8. Drag and Drop

You can drag and drop files onto Gmail windows if using Chrome or Firefox.If you’re using Firefox or Google Chrome to access Google’s services, you can often drag and drop files onto the browser window if the Google product is one that works with files.

For example, when creating a mail message, you can simply drag and drop files onto the browser window to instantly attach them (you’ll need to “drop” them over the green Drop Files Here area). If creating a word processor document in Google Docs, you can drag and drop pictures into the browser window to place them on the page.

This doesn’t work with Internet Explorer, unfortunately.

9. See if Google Services Are Working

Ever tried to access one of Google’s services but you’ve been unable to? If you’re like me, the first think you’ll do is ask any colleagues nearby whether they can access the service. Well, no more. By visiting the Google Apps Status page you can see at a glance whether there are any problems, and if so, what the nature of the problem is.

10. Collaborate on Documents within Microsoft Office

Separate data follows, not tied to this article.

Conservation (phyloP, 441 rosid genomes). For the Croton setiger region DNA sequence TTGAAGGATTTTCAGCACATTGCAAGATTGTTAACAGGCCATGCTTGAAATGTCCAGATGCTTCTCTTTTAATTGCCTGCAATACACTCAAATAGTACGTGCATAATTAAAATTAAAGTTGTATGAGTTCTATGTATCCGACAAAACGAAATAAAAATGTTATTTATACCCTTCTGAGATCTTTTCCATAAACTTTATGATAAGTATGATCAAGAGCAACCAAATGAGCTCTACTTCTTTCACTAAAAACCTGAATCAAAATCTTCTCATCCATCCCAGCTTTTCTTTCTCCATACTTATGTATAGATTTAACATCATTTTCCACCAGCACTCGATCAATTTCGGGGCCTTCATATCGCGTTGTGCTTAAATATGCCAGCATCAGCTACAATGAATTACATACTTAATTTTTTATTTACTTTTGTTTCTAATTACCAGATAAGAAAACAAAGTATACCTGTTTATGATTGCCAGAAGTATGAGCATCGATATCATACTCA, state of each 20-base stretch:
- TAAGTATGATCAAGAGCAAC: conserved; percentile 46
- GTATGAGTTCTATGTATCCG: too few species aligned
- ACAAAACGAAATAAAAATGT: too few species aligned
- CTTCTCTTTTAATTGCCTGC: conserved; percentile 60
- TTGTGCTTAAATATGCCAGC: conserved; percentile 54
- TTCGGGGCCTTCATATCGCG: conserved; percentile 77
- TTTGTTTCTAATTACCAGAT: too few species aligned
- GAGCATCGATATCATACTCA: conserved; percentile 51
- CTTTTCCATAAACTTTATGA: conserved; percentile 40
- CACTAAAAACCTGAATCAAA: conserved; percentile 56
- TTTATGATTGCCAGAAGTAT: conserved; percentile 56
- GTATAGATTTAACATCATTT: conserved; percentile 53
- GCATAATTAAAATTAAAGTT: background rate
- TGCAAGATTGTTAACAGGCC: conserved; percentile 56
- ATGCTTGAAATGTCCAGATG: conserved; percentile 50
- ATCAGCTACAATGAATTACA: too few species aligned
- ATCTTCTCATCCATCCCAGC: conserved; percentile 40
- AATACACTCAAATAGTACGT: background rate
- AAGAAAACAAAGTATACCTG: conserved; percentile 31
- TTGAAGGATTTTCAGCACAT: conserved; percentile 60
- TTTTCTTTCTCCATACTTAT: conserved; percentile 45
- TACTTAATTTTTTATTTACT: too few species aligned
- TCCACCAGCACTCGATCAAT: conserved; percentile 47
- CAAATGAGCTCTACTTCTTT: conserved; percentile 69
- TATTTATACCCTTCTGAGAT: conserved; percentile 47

If you’re not quite ready to take the plunge into working with Google Docs through your Web browser, you can download the Google Cloud Connect plugin for Microsoft Office, which is now freely available after a long period of testing. This allows more than one person to work on a Microsoft Office file that’s been uploaded to somebody’s Google Docs space. Any edits made by others are instantly reflected within the document, all within the standard Microsoft Office program window, and you have the added benefit that files are stored in Google’s cloud and revisions tracked.

 

 

 

 


 


Bogus BBC Fukushima radiation texts panic the Philippines

Source: theregister

Hoax BBC text messages are claiming that radiation from the stricken Fukushima nuclear power plant has begun spreading in the Philippines.

Authorities in Manila were obliged to issue an official denial over the SMS messages, which are entirely bogus. The put-up messages (extract below) advise recipients to stay indoors, and to start taking unnecessary medical precautions.

BBC Flashnews: Japan gov’t confirms radiation leak at Fukushima nuclear plants. Asian countries should take necessary precautions. Remain indoors first 24hours. Close doors and windows. Swab neck skin with betadine where thyroid area is, radiation hits thyroid first. Take extra precaution, radiation may hit Philippines.